Secondary school Christmas

The Christmas build-up at secondary school is fairly low-key. The main focus seems to be on exams rather than mince pies.


Christmas is looming fast and it’s hard to focus on it when there is so much else happening and when things are so awful for so many. When you have children at secondary school it’s easy to forget about it anyway because nothing much happens, unless no-one is telling me about it. Daughter three is steeped in A Level mocks misery, looking wildly for distractions and hoping the teachers will go on strike soon. She’s even taken to watching the football. Every time I go into her room, she seems to be online to at least two of her friends – all of whom seem to be lying in bed ‘working’ while occasionally commenting on something. It feels like a bit of a comfort blanket – having someone else in the room with you while you revise because they often don’t speak to each other at all. It’s a strange thing and I’m not sure how much it helps with focus, but I didn’t grow up in the techno age so what do I know? Maybe this will be how we all work in the future.

Only son’s overriding concern is about his image. He won’t wear a coat because he thinks it makes him look bad. Therefore he is constantly sneezing. My husband gets very concerned, mainly because in Barcelona – where he’s from – they put the full hat, scarf and glove combo on as soon as the temperature falls below 12 degrees. I think there is a Christmas fair at school, but no-one in our family has ever wanted to go. There may also be a Christmas concert or play, but again no-one mentions it. They don’t want to spend any more time in school than is absolutely necessary.

The good news is that that means no costume-making, no baking, no last minute buying of cards for the class or presents for the teachers on the part of parents. I feel a bit bad for the secondary school teachers, but my sister, who works in a primary school, says they just get inundated with chocolate they can’t eat.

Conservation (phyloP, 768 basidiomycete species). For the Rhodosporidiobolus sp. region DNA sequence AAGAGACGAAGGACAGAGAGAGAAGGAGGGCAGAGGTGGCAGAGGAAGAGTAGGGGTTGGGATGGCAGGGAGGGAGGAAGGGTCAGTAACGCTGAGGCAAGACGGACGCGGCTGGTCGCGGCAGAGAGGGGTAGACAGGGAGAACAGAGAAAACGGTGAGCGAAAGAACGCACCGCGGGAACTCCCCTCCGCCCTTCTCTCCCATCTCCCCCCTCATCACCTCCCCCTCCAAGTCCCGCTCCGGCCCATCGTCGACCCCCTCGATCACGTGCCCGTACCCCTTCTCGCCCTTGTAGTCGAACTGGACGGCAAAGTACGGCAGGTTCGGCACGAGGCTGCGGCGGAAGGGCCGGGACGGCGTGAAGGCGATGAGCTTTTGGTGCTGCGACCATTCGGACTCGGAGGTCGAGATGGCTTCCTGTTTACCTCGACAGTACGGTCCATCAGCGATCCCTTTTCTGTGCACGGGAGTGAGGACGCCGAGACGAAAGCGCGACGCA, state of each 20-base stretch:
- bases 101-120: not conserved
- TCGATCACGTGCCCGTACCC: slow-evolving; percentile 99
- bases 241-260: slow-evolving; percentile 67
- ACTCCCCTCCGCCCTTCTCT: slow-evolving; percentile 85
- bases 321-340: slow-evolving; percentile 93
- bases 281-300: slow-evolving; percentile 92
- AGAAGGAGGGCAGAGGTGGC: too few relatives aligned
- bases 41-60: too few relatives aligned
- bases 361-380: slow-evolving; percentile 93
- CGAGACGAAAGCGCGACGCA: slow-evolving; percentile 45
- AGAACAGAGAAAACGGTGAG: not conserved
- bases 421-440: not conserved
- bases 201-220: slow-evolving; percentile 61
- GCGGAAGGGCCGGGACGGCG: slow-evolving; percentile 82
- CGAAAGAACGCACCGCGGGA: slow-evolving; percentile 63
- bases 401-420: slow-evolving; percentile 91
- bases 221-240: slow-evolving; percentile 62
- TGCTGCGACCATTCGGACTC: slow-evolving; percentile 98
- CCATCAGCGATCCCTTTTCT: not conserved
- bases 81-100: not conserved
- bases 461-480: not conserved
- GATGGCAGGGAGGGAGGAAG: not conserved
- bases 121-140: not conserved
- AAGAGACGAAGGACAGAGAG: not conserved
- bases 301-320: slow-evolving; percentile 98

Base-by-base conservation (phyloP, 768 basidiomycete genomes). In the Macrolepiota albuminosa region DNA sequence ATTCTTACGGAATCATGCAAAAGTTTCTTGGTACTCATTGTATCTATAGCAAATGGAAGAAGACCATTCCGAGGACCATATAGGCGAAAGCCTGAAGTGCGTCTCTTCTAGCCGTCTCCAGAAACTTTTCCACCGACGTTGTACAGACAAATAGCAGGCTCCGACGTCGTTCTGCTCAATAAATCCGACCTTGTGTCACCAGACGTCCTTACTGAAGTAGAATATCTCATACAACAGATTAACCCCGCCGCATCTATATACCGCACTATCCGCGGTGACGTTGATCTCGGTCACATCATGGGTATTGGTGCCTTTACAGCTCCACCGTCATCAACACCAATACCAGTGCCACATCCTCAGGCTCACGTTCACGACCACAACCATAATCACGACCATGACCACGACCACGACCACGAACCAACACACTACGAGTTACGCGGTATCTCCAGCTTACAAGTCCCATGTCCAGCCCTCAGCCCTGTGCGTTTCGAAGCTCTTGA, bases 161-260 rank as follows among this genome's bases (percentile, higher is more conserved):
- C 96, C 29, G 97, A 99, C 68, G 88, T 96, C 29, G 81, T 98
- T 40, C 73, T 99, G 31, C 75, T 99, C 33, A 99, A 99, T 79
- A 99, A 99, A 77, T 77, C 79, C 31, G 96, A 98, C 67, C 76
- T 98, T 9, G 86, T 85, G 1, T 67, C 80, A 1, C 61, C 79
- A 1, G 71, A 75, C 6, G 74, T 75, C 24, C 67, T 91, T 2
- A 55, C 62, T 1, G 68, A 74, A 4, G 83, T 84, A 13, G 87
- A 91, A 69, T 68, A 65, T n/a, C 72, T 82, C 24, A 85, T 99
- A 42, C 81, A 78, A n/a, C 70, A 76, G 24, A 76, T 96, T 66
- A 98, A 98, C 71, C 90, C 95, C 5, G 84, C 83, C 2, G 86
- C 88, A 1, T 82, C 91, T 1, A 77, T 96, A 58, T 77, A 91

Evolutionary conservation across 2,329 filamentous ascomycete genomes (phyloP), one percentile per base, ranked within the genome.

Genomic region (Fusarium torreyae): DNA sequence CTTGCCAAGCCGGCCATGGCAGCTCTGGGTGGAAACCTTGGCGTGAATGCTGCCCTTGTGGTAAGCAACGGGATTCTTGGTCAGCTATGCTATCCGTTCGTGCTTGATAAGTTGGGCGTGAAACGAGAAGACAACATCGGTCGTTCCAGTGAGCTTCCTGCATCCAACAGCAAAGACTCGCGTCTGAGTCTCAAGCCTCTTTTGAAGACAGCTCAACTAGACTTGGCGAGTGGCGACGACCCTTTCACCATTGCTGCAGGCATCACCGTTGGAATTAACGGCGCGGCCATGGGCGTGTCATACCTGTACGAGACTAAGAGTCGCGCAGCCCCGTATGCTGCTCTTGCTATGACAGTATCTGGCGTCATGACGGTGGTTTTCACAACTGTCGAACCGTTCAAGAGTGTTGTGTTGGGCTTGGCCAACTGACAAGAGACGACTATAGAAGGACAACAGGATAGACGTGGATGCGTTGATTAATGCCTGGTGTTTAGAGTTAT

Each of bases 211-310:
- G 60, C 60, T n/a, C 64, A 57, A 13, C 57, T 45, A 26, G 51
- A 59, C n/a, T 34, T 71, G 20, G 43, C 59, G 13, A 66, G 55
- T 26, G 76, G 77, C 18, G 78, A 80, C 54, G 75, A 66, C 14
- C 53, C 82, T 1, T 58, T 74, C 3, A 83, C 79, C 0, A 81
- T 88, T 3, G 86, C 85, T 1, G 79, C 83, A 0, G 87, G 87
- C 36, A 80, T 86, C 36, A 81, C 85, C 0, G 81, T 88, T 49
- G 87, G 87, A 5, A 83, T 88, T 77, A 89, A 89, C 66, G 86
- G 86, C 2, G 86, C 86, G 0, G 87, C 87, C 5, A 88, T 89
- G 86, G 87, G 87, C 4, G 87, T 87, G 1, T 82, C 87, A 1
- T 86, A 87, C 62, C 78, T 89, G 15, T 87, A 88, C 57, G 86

The other thing is that everyone is worried about Strep A. We had an email from school this week. It doesn’t help that the symptoms are the ones kids get all the time and that there seems to be more illness this year. Only son is on 89% attendance which usually triggers alarm bells and multiple letters. Indeed he is off today with a high temperature which could be Strep A, Covid or anything really. I’ve asked him about rashes, but I’m not sure he has checked extensively.

Rashes are so common in small children that I recall leafing through the BMA book of kids’ illnesses and finding a section on ‘non-specific rashes’ which basically covers just about anything. In most cases said book, which was supposed to help you diagnose your own child and reassure you, seemed to end up by saying in capitals SEEK A DOCTOR URGENTLY!! for every ailment.

Only son had scarlet fever a few years ago. It was nasty. The rash extended all over his body and we had to spend several hours in A & E in the early hours with a very bored and tired daughter three in tow. Once kids get older you tend to forget all those times in A & E or panicking about sudden temperature spikes and the like. That’s not because you are worrying any less, though. It’s just that you are worrying about a wider range of things.

It’s a rollercoaster ride being a parent. I was talking to daughter three the other day about childcare, parental leave, women’s careers, etc. It didn’t sound very upbeat. I could see she was mentally putting a big cross next to parenthood on her future planning list. “But it’s the best thing I ever did,” I told her. She looked askance. It’s chaotic, it isn’t properly supported, it’s challenging in the extreme, it’s a lot of responsibility, but it’s absolutely joyful and the love illuminates your whole life. We just need to make it easier.

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